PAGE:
The urologic infection that a source close to Bill Clinton says led to the former president's hospitalization is common in older individuals and can be serious, experts say.
But when treated in a timely manner, the prognosis for such cases is excellent.
Clinton, 75, was admitted Tuesday evening to a California hospital, where he received intravenous antibiotics and fluids, his doctors said in a statement, adding that Clinton was responding well to treatment.
A source close to Clinton told NBC News that his initial diagnosis was a urologic infection that morphed into a broader infection.
While little else was immediately revealed about Clinton's condition, including whether it originated in his urinary tract or elsewhere in the urinary system, experts who were not involved in his care said such spread of infection can be life-threatening without prompt medical attention.
"This is not uncommon. This is something we frequently treat in the emergency room, where somebody comes in with a urinary tract infection," NBC News senior medical correspondent Dr. John Torres said Friday on the "TODAY" show. "Especially as they get older, their body is not able to contain that, so it moves from the urinary tract, from the bladder and the kidneys, into the bloodstream."
At that point, Torres said, a patient is at risk of sepsis — a dangerous overdrive of the immune system in response to an infection — or septic shock, when organs start to fail.
Doctors must keep a close eye on these patients to make sure the strong antibiotics they are treating them with are lowering their white blood cell counts, which would indicate the infection is getting under control, said Dr. Ash Tewari, a urologist and prostate cancer specialist at Mount Sinai in New York.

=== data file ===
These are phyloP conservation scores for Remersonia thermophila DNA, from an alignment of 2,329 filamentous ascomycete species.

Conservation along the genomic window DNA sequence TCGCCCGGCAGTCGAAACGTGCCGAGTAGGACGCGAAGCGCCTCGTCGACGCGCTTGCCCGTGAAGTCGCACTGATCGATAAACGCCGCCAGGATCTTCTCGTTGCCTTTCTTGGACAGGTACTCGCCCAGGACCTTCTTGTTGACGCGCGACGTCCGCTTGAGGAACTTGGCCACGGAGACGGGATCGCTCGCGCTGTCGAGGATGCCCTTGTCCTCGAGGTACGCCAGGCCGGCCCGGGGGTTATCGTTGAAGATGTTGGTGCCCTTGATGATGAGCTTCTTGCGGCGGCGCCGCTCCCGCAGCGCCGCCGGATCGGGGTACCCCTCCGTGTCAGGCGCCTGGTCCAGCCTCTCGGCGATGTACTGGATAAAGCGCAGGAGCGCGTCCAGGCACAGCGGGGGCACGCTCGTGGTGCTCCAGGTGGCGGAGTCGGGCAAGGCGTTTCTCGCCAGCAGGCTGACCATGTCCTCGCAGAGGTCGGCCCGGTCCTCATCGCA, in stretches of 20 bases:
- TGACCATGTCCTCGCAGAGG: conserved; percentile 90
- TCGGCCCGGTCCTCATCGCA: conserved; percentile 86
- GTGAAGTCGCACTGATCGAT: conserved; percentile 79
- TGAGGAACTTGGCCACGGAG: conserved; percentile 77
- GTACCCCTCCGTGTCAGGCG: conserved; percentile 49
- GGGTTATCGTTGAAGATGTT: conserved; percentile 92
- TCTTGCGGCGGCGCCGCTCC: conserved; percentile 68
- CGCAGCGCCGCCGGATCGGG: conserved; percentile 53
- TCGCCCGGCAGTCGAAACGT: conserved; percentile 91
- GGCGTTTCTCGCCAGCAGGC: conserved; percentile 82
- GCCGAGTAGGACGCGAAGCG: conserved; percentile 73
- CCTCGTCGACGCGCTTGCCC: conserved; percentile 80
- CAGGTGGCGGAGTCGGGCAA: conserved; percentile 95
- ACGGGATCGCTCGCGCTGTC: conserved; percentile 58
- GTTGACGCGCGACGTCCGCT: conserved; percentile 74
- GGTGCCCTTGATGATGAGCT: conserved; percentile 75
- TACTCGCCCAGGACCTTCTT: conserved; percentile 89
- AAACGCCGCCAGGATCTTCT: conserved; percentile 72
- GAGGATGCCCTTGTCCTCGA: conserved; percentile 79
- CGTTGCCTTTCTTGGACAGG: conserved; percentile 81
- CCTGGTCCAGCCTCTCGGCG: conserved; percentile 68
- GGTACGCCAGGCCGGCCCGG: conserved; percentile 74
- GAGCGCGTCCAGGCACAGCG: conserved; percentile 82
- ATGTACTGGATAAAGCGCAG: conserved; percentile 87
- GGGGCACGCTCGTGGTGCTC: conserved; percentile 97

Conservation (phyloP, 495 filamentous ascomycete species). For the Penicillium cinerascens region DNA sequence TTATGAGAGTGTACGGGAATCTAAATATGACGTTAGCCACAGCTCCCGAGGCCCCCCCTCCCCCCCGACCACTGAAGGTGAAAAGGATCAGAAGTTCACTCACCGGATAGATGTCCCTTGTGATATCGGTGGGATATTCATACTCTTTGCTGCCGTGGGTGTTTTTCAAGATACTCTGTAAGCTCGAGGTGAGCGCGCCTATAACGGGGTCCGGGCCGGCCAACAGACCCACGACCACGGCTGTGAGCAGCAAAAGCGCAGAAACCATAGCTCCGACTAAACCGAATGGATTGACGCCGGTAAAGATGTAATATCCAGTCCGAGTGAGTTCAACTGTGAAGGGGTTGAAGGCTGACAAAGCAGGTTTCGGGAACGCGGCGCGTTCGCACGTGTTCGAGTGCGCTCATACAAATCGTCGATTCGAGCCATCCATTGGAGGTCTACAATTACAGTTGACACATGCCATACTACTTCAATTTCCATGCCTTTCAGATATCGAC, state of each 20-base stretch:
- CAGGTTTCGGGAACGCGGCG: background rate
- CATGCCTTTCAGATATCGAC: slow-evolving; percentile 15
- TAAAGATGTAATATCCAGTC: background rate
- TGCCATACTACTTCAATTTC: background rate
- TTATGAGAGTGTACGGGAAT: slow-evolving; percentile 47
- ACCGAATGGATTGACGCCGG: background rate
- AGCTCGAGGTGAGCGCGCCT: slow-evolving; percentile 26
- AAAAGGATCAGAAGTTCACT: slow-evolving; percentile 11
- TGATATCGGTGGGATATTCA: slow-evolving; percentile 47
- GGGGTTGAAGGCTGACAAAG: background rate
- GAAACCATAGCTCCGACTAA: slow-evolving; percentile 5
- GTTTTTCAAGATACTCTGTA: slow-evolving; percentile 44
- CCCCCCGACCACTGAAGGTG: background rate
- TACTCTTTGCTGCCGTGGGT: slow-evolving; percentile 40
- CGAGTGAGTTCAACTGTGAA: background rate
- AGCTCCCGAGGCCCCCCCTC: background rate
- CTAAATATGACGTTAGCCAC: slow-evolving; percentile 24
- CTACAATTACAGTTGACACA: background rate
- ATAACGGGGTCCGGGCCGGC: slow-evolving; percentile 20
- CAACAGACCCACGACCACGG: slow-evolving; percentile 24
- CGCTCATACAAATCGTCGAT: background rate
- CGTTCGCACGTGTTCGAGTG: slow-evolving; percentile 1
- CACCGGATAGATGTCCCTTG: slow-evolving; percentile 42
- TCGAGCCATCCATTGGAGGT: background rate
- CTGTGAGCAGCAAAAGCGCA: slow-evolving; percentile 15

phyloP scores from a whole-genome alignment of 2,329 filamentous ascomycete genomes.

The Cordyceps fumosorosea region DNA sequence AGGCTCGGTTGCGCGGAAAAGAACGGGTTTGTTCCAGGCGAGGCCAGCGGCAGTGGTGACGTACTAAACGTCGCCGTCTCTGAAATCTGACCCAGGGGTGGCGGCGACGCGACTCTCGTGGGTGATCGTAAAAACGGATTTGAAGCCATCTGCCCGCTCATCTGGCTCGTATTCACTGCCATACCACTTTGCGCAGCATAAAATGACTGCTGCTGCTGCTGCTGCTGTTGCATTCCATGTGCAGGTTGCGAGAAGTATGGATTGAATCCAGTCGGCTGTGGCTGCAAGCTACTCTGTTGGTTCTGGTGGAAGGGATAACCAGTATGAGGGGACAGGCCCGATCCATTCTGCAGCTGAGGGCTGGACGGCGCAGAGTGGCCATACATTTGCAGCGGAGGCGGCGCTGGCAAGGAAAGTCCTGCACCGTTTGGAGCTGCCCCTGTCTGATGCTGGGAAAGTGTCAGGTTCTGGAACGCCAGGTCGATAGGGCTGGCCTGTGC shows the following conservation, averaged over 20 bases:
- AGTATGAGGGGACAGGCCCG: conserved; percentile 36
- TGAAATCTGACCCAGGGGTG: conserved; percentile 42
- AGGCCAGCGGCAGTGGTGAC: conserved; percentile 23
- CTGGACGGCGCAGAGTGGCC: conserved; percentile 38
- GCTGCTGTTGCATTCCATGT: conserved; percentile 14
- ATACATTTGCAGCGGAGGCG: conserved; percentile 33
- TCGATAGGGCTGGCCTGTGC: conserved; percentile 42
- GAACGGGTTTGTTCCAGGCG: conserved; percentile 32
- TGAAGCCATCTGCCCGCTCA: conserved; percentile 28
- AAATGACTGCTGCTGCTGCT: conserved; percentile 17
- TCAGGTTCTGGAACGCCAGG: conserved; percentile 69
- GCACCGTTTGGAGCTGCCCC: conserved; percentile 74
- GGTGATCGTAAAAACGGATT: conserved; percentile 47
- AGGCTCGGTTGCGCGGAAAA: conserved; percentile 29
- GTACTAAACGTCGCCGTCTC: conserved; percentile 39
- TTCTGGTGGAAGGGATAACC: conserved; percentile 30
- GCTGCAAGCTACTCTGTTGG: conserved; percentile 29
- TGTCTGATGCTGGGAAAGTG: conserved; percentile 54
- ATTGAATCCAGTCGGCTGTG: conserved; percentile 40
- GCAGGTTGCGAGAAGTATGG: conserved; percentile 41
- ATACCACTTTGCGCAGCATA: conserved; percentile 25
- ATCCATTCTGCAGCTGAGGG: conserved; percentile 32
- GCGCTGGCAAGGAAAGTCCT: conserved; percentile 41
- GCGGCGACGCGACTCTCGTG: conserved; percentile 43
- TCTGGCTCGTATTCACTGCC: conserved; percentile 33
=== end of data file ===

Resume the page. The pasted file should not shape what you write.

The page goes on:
Doctors will also work to identify any underlying conditions that may have led to the infection in the first place: a blockage, a kidney stone, even diabetes, Tewari said. Sometimes, procedures are necessary to prevent future recurrences.
While urinary tract infections are common in young women, in young men, they are exceptionally rare. Later in life, men become more prone to them, the experts said, because the likelihood of developing an enlarged prostate increases with age — and that can interfere with the bladder's ability to fully empty.
“If you have difficulty with urinary symptoms with voiding, that can put you at increased risk,” said Dr. Edward Schaeffer, chair of urology at Northwestern University Feinberg School of Medicine.
Preventing the problem
Staying hydrated or treating an enlarged prostate with appropriate medications can prevent infections from happening in the first place, the doctors said.
But if you do get sick, it is possible to identify and treat an infection before it requires hospitalization.
If there are any unusual discomforts — such as burning during urination, lower abdominal pain, increased urgency to urinate — it's wise to make an appointment with a urologist. Catching the infection early usually means a course of oral antibiotics can treat it.
But sometimes, patients do not have such obvious symptoms, said Dr. Roger Dmochowski, professor of urology, gynecology and surgery and associate surgeon in chief for Vanderbilt University Medical Center.
Instead, fatigue and an overall malaise might be the only signs that something is amiss.
"If there is a symptom, don’t ignore it. Just get it checked."
"They have this global loss of energy and they feel terrible, and then you sort of back into the diagnosis when someone checks the urine sample," Dmochowski said, adding that as the U.S. population ages, more people are coming in with urologic infections.
Early intervention is the best way to guarantee a good outcome, Tewari said: "If there is a symptom, don’t ignore it. Just get it checked."